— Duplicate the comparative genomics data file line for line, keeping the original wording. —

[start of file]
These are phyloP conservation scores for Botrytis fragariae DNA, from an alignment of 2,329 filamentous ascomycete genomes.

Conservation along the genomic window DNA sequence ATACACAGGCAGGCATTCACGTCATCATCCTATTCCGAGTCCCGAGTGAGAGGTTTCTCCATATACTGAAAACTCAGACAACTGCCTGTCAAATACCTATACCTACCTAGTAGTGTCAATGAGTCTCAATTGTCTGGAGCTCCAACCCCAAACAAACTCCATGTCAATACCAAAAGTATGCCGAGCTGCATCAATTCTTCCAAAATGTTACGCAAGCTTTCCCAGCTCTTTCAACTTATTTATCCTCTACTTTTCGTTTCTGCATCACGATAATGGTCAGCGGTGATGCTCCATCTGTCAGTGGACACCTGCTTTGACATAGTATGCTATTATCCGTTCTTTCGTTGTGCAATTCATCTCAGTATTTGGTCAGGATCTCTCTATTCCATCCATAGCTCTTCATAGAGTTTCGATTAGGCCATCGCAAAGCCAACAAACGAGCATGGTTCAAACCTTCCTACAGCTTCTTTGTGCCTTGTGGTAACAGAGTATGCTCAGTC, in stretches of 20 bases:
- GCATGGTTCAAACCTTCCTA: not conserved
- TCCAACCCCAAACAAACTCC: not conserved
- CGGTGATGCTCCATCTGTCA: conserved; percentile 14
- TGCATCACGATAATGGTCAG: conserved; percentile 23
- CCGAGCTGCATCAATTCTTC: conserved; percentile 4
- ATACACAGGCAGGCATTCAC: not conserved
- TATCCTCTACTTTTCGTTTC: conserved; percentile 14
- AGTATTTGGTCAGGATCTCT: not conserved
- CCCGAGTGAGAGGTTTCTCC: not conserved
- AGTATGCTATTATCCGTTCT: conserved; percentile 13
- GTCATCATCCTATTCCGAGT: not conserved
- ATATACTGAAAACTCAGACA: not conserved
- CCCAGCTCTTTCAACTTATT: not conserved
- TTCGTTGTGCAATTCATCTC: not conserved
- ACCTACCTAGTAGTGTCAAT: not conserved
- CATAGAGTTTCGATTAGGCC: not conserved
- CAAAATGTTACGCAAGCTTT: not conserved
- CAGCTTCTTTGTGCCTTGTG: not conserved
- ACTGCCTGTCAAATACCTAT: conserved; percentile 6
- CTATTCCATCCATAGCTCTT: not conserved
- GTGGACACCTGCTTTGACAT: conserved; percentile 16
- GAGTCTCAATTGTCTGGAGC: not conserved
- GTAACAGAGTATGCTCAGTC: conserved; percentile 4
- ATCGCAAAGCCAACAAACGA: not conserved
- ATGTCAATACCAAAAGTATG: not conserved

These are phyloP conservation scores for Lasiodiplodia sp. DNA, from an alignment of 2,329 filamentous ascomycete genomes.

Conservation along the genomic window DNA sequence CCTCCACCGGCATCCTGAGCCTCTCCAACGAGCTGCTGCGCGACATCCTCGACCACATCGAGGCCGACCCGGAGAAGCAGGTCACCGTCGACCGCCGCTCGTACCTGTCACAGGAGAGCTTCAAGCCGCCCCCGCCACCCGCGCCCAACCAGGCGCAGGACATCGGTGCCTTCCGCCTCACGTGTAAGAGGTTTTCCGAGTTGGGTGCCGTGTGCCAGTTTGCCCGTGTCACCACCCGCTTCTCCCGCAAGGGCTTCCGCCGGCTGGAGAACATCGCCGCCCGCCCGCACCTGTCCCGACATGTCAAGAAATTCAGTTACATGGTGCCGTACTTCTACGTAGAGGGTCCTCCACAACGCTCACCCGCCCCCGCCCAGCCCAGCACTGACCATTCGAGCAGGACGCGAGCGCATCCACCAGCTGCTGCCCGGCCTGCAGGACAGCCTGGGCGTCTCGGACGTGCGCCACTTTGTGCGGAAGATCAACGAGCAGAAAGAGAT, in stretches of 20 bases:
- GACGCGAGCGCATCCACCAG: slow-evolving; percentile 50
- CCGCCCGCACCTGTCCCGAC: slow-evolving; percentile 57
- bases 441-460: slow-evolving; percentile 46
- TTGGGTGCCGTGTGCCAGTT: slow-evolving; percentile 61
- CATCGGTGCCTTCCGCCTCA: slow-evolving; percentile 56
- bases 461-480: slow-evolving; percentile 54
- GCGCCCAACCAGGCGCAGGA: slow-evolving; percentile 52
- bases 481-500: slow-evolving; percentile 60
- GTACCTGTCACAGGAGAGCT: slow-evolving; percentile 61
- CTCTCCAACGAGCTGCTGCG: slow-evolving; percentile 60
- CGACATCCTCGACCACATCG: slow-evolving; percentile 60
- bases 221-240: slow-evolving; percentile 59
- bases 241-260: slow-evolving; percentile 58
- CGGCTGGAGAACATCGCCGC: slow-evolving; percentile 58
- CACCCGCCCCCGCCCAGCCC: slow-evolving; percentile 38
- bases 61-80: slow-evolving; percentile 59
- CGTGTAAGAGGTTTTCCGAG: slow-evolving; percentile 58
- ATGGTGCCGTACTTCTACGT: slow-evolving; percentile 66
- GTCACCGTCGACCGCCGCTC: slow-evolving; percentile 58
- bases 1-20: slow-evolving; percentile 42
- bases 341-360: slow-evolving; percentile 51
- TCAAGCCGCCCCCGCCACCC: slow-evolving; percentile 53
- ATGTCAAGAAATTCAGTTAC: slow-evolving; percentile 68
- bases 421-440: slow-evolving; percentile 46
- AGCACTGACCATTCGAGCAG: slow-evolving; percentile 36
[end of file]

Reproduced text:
These are phyloP conservation scores for Botrytis fragariae DNA, from an alignment of 2,329 filamentous ascomycete genomes.

Conservation along the genomic window DNA sequence ATACACAGGCAGGCATTCACGTCATCATCCTATTCCGAGTCCCGAGTGAGAGGTTTCTCCATATACTGAAAACTCAGACAACTGCCTGTCAAATACCTATACCTACCTAGTAGTGTCAATGAGTCTCAATTGTCTGGAGCTCCAACCCCAAACAAACTCCATGTCAATACCAAAAGTATGCCGAGCTGCATCAATTCTTCCAAAATGTTACGCAAGCTTTCCCAGCTCTTTCAACTTATTTATCCTCTACTTTTCGTTTCTGCATCACGATAATGGTCAGCGGTGATGCTCCATCTGTCAGTGGACACCTGCTTTGACATAGTATGCTATTATCCGTTCTTTCGTTGTGCAATTCATCTCAGTATTTGGTCAGGATCTCTCTATTCCATCCATAGCTCTTCATAGAGTTTCGATTAGGCCATCGCAAAGCCAACAAACGAGCATGGTTCAAACCTTCCTACAGCTTCTTTGTGCCTTGTGGTAACAGAGTATGCTCAGTC, in stretches of 20 bases:
- GCATGGTTCAAACCTTCCTA: not conserved
- TCCAACCCCAAACAAACTCC: not conserved
- CGGTGATGCTCCATCTGTCA: conserved; percentile 14
- TGCATCACGATAATGGTCAG: conserved; percentile 23
- CCGAGCTGCATCAATTCTTC: conserved; percentile 4
- ATACACAGGCAGGCATTCAC: not conserved
- TATCCTCTACTTTTCGTTTC: conserved; percentile 14
- AGTATTTGGTCAGGATCTCT: not conserved
- CCCGAGTGAGAGGTTTCTCC: not conserved
- AGTATGCTATTATCCGTTCT: conserved; percentile 13
- GTCATCATCCTATTCCGAGT: not conserved
- ATATACTGAAAACTCAGACA: not conserved
- CCCAGCTCTTTCAACTTATT: not conserved
- TTCGTTGTGCAATTCATCTC: not conserved
- ACCTACCTAGTAGTGTCAAT: not conserved
- CATAGAGTTTCGATTAGGCC: not conserved
- CAAAATGTTACGCAAGCTTT: not conserved
- CAGCTTCTTTGTGCCTTGTG: not conserved
- ACTGCCTGTCAAATACCTAT: conserved; percentile 6
- CTATTCCATCCATAGCTCTT: not conserved
- GTGGACACCTGCTTTGACAT: conserved; percentile 16
- GAGTCTCAATTGTCTGGAGC: not conserved
- GTAACAGAGTATGCTCAGTC: conserved; percentile 4
- ATCGCAAAGCCAACAAACGA: not conserved
- ATGTCAATACCAAAAGTATG: not conserved

These are phyloP conservation scores for Lasiodiplodia sp. DNA, from an alignment of 2,329 filamentous ascomycete genomes.

Conservation along the genomic window DNA sequence CCTCCACCGGCATCCTGAGCCTCTCCAACGAGCTGCTGCGCGACATCCTCGACCACATCGAGGCCGACCCGGAGAAGCAGGTCACCGTCGACCGCCGCTCGTACCTGTCACAGGAGAGCTTCAAGCCGCCCCCGCCACCCGCGCCCAACCAGGCGCAGGACATCGGTGCCTTCCGCCTCACGTGTAAGAGGTTTTCCGAGTTGGGTGCCGTGTGCCAGTTTGCCCGTGTCACCACCCGCTTCTCCCGCAAGGGCTTCCGCCGGCTGGAGAACATCGCCGCCCGCCCGCACCTGTCCCGACATGTCAAGAAATTCAGTTACATGGTGCCGTACTTCTACGTAGAGGGTCCTCCACAACGCTCACCCGCCCCCGCCCAGCCCAGCACTGACCATTCGAGCAGGACGCGAGCGCATCCACCAGCTGCTGCCCGGCCTGCAGGACAGCCTGGGCGTCTCGGACGTGCGCCACTTTGTGCGGAAGATCAACGAGCAGAAAGAGAT, in stretches of 20 bases:
- GACGCGAGCGCATCCACCAG: slow-evolving; percentile 50
- CCGCCCGCACCTGTCCCGAC: slow-evolving; percentile 57
- bases 441-460: slow-evolving; percentile 46
- TTGGGTGCCGTGTGCCAGTT: slow-evolving; percentile 61
- CATCGGTGCCTTCCGCCTCA: slow-evolving; percentile 56
- bases 461-480: slow-evolving; percentile 54
- GCGCCCAACCAGGCGCAGGA: slow-evolving; percentile 52
- bases 481-500: slow-evolving; percentile 60
- GTACCTGTCACAGGAGAGCT: slow-evolving; percentile 61
- CTCTCCAACGAGCTGCTGCG: slow-evolving; percentile 60
- CGACATCCTCGACCACATCG: slow-evolving; percentile 60
- bases 221-240: slow-evolving; percentile 59
- bases 241-260: slow-evolving; percentile 58
- CGGCTGGAGAACATCGCCGC: slow-evolving; percentile 58
- CACCCGCCCCCGCCCAGCCC: slow-evolving; percentile 38
- bases 61-80: slow-evolving; percentile 59
- CGTGTAAGAGGTTTTCCGAG: slow-evolving; percentile 58
- ATGGTGCCGTACTTCTACGT: slow-evolving; percentile 66
- GTCACCGTCGACCGCCGCTC: slow-evolving; percentile 58
- bases 1-20: slow-evolving; percentile 42
- bases 341-360: slow-evolving; percentile 51
- TCAAGCCGCCCCCGCCACCC: slow-evolving; percentile 53
- ATGTCAAGAAATTCAGTTAC: slow-evolving; percentile 68
- bases 421-440: slow-evolving; percentile 46
- AGCACTGACCATTCGAGCAG: slow-evolving; percentile 36